Ernest Hawkins: Driven to Win

by Ashley Johnson | Photo by Paul Bryan

It was third-and-five midway through the fourth quarter in the 1972 championship game, and Carson-Newman had just scored against the Lions’ defense. After driving up the middle more than 80 times, Coach Ernest Hawkins knew a play action pass was in order. Will Cureton, the Lions’ quarterback, faked a run, dropped back and hit Calvin Harris, tight end, on a crossing route to give the team a first down, and successfully keep the ball away from Carson-Newman’s offense to secure the NAIA Championship.

“We only threw the ball when we had to, and we always made sure to execute well,” said Ernest Hawkins, the Lions’ head football coach from 1964-1985, and the winningest coach in school history with a 132-92-6 record.

For Hawkins, excellent execution at game time began with a tireless quest for perfection on the practice field.

“I became famous for ‘run it again,’” Hawkins said. “We recruited hard-working students. They pushed themselves to be better, and I pushed them harder. We ran stadium steps early in the morning before class, and they challenged each other to get stronger in the off season in the weight room so they would be better individually and as a team. We also helped them academically by ensuring class attendance.”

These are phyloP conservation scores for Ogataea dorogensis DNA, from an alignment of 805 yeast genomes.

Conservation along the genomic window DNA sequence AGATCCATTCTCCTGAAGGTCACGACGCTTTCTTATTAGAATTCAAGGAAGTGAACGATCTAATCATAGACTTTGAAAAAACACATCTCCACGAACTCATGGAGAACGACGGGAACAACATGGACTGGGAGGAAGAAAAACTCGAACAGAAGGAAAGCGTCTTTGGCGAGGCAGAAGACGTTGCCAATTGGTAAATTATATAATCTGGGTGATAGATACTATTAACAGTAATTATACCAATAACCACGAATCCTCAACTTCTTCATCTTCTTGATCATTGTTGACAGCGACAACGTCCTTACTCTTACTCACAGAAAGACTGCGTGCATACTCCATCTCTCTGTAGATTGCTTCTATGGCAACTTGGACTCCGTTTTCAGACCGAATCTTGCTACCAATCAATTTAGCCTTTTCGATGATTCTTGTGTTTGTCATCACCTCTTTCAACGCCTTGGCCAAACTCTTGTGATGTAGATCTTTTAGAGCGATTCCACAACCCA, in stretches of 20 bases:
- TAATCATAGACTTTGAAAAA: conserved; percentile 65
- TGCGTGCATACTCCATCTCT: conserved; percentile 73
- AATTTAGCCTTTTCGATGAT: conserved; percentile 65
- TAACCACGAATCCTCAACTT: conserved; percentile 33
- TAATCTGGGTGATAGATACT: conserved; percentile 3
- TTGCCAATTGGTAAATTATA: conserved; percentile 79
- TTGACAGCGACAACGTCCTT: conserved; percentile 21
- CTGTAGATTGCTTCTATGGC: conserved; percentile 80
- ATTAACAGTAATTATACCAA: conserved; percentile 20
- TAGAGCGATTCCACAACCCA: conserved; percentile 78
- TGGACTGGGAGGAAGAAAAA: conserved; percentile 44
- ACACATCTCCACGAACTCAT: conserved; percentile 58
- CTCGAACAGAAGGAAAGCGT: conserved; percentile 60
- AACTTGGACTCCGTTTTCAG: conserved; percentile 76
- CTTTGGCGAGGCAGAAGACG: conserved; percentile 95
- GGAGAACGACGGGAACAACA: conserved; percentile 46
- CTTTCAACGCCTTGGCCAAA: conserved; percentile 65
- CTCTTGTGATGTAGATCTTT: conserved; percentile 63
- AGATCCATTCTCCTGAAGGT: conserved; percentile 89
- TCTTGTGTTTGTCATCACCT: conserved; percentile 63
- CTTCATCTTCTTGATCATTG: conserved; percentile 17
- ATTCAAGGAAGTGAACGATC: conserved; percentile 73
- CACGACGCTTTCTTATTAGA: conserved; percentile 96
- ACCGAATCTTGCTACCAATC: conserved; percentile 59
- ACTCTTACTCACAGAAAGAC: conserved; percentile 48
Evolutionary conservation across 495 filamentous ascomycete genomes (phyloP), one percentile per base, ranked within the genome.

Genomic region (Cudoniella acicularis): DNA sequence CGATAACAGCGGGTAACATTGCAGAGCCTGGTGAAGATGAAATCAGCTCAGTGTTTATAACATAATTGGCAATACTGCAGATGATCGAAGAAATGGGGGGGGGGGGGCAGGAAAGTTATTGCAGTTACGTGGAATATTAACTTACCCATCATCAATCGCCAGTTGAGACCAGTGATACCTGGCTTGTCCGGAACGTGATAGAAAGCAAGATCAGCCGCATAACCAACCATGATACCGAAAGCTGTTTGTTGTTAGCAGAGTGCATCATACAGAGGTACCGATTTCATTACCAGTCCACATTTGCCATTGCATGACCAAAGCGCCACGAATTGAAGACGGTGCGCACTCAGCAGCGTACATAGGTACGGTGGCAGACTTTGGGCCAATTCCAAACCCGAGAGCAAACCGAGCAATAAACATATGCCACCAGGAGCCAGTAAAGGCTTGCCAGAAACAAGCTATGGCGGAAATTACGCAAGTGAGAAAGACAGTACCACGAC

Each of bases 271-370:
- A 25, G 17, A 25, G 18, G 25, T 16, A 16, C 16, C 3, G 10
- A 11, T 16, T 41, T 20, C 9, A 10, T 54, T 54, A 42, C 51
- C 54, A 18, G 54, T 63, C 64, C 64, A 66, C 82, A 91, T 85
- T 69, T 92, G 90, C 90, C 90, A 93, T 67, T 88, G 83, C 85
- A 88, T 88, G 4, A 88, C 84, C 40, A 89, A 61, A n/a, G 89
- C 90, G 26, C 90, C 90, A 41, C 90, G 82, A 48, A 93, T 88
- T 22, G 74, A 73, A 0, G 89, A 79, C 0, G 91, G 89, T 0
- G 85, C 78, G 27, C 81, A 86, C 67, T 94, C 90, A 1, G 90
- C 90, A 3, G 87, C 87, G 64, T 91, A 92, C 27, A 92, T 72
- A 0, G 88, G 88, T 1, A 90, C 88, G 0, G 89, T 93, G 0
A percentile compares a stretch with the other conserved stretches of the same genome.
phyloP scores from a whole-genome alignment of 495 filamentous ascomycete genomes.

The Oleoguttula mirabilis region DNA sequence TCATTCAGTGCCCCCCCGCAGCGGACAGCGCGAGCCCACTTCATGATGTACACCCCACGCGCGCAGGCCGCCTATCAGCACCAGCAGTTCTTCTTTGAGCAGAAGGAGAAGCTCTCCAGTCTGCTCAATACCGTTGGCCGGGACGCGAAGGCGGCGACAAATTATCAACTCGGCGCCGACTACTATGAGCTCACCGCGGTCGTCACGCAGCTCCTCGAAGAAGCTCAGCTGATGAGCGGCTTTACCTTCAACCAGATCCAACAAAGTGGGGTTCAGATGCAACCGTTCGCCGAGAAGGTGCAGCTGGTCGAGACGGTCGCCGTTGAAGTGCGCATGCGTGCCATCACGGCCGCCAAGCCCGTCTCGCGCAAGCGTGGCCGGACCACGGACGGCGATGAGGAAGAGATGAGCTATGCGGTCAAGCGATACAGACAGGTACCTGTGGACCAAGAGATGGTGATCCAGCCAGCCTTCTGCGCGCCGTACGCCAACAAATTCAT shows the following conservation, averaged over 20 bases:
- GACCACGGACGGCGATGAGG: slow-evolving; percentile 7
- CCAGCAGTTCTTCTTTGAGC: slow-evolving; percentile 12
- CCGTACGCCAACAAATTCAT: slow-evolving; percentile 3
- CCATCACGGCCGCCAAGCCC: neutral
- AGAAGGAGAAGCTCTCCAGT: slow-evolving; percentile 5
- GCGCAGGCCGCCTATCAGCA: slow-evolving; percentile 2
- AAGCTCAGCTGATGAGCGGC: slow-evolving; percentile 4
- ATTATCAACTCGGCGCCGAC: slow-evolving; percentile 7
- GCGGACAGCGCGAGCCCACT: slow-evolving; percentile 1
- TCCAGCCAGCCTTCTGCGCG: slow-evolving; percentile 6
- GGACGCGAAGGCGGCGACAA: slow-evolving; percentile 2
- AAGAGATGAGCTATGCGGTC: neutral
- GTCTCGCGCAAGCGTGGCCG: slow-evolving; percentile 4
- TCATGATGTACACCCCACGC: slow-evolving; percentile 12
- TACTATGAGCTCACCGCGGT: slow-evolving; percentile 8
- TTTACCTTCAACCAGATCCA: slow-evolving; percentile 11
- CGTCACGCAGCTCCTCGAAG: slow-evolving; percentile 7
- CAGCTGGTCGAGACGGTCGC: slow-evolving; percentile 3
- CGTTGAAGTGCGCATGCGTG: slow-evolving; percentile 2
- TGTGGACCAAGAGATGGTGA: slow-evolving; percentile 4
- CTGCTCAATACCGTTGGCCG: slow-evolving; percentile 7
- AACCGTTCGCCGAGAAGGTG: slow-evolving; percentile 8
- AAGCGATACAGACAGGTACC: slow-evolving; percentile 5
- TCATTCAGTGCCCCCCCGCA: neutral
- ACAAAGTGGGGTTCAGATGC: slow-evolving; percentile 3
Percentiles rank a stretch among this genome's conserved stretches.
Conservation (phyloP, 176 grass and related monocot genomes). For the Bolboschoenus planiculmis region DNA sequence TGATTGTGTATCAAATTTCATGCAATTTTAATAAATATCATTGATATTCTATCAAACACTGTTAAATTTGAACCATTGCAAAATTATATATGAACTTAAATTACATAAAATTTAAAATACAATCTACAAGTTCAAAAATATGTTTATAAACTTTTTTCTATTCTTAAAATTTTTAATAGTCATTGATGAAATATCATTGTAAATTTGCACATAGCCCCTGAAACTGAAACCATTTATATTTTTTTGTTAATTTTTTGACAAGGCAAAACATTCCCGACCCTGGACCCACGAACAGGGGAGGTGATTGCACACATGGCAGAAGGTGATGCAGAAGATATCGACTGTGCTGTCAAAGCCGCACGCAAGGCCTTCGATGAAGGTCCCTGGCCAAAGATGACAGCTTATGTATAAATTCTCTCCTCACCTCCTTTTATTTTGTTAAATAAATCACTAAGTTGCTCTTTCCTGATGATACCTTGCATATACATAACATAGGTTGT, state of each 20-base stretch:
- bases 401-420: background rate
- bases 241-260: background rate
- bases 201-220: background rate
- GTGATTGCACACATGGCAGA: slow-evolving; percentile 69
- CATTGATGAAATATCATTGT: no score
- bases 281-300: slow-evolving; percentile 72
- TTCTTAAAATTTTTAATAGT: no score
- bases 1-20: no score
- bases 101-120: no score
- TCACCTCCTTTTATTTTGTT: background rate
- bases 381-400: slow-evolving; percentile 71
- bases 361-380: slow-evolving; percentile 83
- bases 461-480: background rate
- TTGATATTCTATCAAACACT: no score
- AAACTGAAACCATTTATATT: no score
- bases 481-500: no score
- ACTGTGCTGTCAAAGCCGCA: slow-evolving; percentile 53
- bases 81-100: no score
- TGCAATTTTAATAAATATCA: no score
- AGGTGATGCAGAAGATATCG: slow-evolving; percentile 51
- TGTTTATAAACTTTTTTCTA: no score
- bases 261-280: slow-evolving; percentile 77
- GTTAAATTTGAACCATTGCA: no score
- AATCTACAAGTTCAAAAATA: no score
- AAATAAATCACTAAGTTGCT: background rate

Hawkins also contributes much of his team’s success to the university’s decision to embrace integration early on, as well as his cadre of assistant coaches.

“We recruited some outstanding individuals like Autry Beamon, Tim Collins, Dwight White, Harvey Martin, Curtis Wester, and James Thrower who were also great football players,” he said. “A number of them went on to play professionally. None of it would have been possible, however, without a great coaching staff of men like Bobby Fox, Sam McCord and C.W. (Boley) Crawford, Charles Goodall, and graduate assistant Jim Walker.”

However, Hawkins’ career with the Lions didn’t begin with championships and accolades. After taking on the head coaching job in 1964, Hawkins learned the hard way that 19-year-olds don’t always motivate themselves; as a coach, he needed to push them to achieve their full potential.

“After the championship season, I realized how much more talent the team possessed that I never touched. They were that good,” Hawkins said. “It was great watching them pull together to make the 1972 season possible. Nearly 30 years later, they still take the time to call or come by to check on me and my family. I’m proud of them, particularly of what the have accomplished with their lives after graduation.”